Advertisement

Clergy Sexual Abuse Survivors Reach Settlement With Diocese of Crookston

Residents of Nashville, Tennessee, are suing to close the city’s environmental code enforcement...
Residents of Nashville, Tennessee, are suing to close the city’s environmental code enforcement court, saying it was improperly implemented and unfairly affects poor citizens./ Source: MGN(WVLT)
Published: Jul. 17, 2019 at 2:58 PM CDT
Email this link
Share on Pinterest
Share on LinkedIn

Update: Response from the Diocese

RE: Settlement of Lawsuits & Letter to the Faithful from Bishop Michael J. Hoeppner

CROOKSTON, MINNESOTA, July 17, 2019 – The Diocese of Crookston and victims and survivors of clergy sexual abuse have reached a $5,000,000.00 settlement agreement. The Diocese is thankful mediation has concluded. Although victims can never be fully compensated for their suffering, it is hopeful these settlements offer healing and justice.

15 lawsuits for sexual abuse claims were filed between April 2016 and May 2017 as a result of the Minnesota Child Victims Act. The legislation lifted the statute of limitations on abuse cases in Minnesota, opening a three-year window that allowed victims an opportunity to file civil claims.

Most of the costs associated with the settlement came through insurance proceeds. The Diocese of Crookston paid $1,550,000.00; most of this amount was from the property sales of Camp Corbett (Big Elbow Lake, Becker County, MN) in 2018 and Holy Spirit Newman Center (Bemidji, MN) in 2016, as well as two non-restricted estate gifts in 2017. Also, in preparation for settlement, two open staff positions were left unfilled. In meeting the settlement, the Diocese did not have to finance any portion through loans.

Because of the settlement, the Diocese of Crookston has been able to avoid bankruptcy protection. All other dioceses in Minnesota have filed or announced their intent to file for financial reorganization in recent years. The Diocese will not experience lay-offs and can steadfastly continue its mission of serving God’s people in the 14 Northwest counties of Minnesota.

The Diocese of Crookston is committed to transparency and accountability in response to the clerical sexual abuse crisis and takes seriously accusations of sexual misconduct by clergy. If you or someone you know has been the victim of sexual misconduct on the part of a priest, deacon, or individual representing the Diocese of Crookston, its parishes, or its schools, please contact the diocesan Victim Assistance Coordinator at 218-281-7895.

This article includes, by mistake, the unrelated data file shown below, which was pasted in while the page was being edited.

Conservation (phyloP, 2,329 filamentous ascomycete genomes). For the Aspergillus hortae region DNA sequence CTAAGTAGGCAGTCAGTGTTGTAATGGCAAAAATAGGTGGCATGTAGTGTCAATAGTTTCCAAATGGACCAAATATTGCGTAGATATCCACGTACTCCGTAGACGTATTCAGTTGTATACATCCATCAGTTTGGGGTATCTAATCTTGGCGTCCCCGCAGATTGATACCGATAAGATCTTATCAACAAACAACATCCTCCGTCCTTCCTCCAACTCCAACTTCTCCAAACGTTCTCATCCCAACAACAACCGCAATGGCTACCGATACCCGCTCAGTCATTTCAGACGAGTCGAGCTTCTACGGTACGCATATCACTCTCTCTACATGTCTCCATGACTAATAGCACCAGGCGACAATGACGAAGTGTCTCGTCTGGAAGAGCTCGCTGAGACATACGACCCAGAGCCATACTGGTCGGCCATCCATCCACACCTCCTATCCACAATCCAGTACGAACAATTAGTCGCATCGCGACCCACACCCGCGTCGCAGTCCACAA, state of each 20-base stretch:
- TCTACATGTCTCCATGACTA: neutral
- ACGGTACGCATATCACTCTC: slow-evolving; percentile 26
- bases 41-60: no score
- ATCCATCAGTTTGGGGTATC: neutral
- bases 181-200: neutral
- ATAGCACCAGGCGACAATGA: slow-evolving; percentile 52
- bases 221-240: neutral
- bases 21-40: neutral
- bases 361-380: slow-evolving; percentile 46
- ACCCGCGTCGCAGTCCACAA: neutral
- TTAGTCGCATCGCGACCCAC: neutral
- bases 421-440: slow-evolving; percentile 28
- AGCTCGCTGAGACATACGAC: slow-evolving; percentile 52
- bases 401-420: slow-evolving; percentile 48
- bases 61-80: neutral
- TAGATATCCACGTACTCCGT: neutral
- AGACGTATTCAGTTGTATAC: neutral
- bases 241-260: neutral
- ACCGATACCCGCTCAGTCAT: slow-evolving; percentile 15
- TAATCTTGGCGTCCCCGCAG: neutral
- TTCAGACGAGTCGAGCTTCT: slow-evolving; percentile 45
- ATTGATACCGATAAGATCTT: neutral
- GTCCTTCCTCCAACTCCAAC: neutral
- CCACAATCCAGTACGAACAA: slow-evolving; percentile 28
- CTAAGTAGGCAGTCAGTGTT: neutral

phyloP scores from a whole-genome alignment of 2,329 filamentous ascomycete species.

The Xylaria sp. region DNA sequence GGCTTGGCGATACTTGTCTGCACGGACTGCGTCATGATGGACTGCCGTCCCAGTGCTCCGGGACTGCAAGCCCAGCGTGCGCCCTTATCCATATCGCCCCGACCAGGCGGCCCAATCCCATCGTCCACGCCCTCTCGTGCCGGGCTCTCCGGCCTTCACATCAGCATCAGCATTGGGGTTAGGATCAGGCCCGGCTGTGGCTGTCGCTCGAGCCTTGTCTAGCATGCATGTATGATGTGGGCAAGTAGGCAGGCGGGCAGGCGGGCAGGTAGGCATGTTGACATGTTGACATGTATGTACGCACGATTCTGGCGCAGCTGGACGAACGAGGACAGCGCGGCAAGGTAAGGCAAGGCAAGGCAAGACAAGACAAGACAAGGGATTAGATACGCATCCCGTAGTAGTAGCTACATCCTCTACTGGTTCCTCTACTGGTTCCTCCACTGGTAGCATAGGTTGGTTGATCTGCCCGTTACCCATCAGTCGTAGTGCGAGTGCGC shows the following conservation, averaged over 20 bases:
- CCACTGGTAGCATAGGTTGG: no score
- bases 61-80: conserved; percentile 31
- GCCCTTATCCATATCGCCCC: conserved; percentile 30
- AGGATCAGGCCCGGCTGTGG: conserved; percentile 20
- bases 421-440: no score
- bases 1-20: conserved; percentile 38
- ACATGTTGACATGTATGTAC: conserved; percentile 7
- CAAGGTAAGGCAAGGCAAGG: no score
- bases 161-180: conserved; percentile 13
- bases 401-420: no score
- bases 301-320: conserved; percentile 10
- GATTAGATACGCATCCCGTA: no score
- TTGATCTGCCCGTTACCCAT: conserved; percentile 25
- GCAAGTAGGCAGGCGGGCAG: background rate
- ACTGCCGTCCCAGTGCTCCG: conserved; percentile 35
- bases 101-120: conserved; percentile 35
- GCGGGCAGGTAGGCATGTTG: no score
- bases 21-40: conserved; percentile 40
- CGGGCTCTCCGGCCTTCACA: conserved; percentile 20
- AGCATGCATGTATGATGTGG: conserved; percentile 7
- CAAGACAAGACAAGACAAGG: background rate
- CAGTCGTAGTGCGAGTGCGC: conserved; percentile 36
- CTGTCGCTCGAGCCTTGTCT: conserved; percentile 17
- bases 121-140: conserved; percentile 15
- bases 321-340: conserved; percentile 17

=================================================

Attorneys for fifteen survivors of alleged child sexual abuse by priests in the Diocese of Crookston have settled their lawsuits against the Diocese. In addition to compensation, the 15 survivors compelled the Diocese of Crookston to be more transparent through non-economic settlement provisions.

As part of the settlement, the names and secret files of clergy accused of sexually abusing children in the Diocese of Crookston will be made public at a later date. In addition, depositions taken in the litigation of clergy child sex abuse cases against the Diocese will be made public.

Attorney Jeff Anderson says “The settlement brings some closure for these courageous survivors and is a step in the right direction for the Diocese of Crookston.” He added that "by coming forward and holding the Diocese accountable, these survivors are taking back power that was stolen from them when they were abused as children. This settlement gives them a measure of justice while avoiding more prolonged litigation. It will help advance healing for survivors and child protection in the Diocese.”

The news release indicated that the Diocese of Crookston avoids filing Chapter 11 bankruptcy, which other Minnesota dioceses have done after facing dozens of clergy sexual abuse lawsuits.

The 15 survivors were abused by priests in the Diocese of Crookston. Most of the 15 survivors brought their lawsuits as a result of the Minnesota Child Victims Act, which was enacted in 2013 and gave survivors whose cases were otherwise barred by the statute of limitations a three-year window until May 25, 2016, to bring lawsuits against their abusers and the institutions that enabled them. Since the Child Victims Act went into effect in May 2013, at least four other child sexual abuse lawsuits against the Diocese of Crookston were settled.

The 15 survivors’ lawsuits alleged child sexual abuse by clergy including Fr. James Bernauer; Fr. James Porter; Fr. Patrick Sullivan; Fr. Stanley Bourassa; Fr. James Vincent Fitzgerald, OMI; and Msgr. Roger Grundhaus. The survivors were abused between approximately 1969 and 2009.